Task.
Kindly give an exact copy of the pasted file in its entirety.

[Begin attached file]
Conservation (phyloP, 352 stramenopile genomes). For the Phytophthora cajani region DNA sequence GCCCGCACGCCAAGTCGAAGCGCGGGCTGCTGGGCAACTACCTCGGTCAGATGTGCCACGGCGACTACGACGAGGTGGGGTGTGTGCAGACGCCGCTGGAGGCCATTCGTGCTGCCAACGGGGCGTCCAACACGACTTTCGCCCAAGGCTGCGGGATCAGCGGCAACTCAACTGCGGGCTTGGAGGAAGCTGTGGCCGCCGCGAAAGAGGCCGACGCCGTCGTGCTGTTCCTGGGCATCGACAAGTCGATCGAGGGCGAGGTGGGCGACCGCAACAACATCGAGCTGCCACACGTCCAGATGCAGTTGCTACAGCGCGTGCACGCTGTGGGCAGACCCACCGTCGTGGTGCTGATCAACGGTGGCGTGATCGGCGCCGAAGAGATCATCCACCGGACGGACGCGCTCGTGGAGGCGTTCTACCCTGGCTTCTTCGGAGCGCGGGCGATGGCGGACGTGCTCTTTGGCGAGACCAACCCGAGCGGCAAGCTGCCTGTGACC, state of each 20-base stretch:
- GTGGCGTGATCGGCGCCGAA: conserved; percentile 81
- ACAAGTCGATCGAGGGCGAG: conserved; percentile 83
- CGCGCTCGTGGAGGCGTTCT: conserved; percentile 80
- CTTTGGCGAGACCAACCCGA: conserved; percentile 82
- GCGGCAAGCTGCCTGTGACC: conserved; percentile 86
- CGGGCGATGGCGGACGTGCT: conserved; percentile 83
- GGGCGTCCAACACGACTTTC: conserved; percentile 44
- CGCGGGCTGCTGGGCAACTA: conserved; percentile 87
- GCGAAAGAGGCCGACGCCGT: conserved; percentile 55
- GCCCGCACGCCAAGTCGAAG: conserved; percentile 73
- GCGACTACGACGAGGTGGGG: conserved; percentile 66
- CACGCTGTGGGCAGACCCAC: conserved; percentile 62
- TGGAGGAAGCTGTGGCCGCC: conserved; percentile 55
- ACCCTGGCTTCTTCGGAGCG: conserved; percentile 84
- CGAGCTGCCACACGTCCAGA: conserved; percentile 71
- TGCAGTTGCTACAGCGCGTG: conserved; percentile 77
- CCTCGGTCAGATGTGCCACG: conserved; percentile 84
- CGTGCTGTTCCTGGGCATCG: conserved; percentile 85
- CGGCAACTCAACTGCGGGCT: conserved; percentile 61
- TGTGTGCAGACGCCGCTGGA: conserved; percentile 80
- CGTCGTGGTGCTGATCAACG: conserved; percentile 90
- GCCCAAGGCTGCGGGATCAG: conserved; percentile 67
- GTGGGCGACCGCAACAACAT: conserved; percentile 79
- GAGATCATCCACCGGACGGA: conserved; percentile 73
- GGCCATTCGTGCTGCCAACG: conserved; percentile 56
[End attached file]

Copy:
Conservation (phyloP, 352 stramenopile genomes). For the Phytophthora cajani region DNA sequence GCCCGCACGCCAAGTCGAAGCGCGGGCTGCTGGGCAACTACCTCGGTCAGATGTGCCACGGCGACTACGACGAGGTGGGGTGTGTGCAGACGCCGCTGGAGGCCATTCGTGCTGCCAACGGGGCGTCCAACACGACTTTCGCCCAAGGCTGCGGGATCAGCGGCAACTCAACTGCGGGCTTGGAGGAAGCTGTGGCCGCCGCGAAAGAGGCCGACGCCGTCGTGCTGTTCCTGGGCATCGACAAGTCGATCGAGGGCGAGGTGGGCGACCGCAACAACATCGAGCTGCCACACGTCCAGATGCAGTTGCTACAGCGCGTGCACGCTGTGGGCAGACCCACCGTCGTGGTGCTGATCAACGGTGGCGTGATCGGCGCCGAAGAGATCATCCACCGGACGGACGCGCTCGTGGAGGCGTTCTACCCTGGCTTCTTCGGAGCGCGGGCGATGGCGGACGTGCTCTTTGGCGAGACCAACCCGAGCGGCAAGCTGCCTGTGACC, state of each 20-base stretch:
- GTGGCGTGATCGGCGCCGAA: conserved; percentile 81
- ACAAGTCGATCGAGGGCGAG: conserved; percentile 83
- CGCGCTCGTGGAGGCGTTCT: conserved; percentile 80
- CTTTGGCGAGACCAACCCGA: conserved; percentile 82
- GCGGCAAGCTGCCTGTGACC: conserved; percentile 86
- CGGGCGATGGCGGACGTGCT: conserved; percentile 83
- GGGCGTCCAACACGACTTTC: conserved; percentile 44
- CGCGGGCTGCTGGGCAACTA: conserved; percentile 87
- GCGAAAGAGGCCGACGCCGT: conserved; percentile 55
- GCCCGCACGCCAAGTCGAAG: conserved; percentile 73
- GCGACTACGACGAGGTGGGG: conserved; percentile 66
- CACGCTGTGGGCAGACCCAC: conserved; percentile 62
- TGGAGGAAGCTGTGGCCGCC: conserved; percentile 55
- ACCCTGGCTTCTTCGGAGCG: conserved; percentile 84
- CGAGCTGCCACACGTCCAGA: conserved; percentile 71
- TGCAGTTGCTACAGCGCGTG: conserved; percentile 77
- CCTCGGTCAGATGTGCCACG: conserved; percentile 84
- CGTGCTGTTCCTGGGCATCG: conserved; percentile 85
- CGGCAACTCAACTGCGGGCT: conserved; percentile 61
- TGTGTGCAGACGCCGCTGGA: conserved; percentile 80
- CGTCGTGGTGCTGATCAACG: conserved; percentile 90
- GCCCAAGGCTGCGGGATCAG: conserved; percentile 67
- GTGGGCGACCGCAACAACAT: conserved; percentile 79
- GAGATCATCCACCGGACGGA: conserved; percentile 73
- GGCCATTCGTGCTGCCAACG: conserved; percentile 56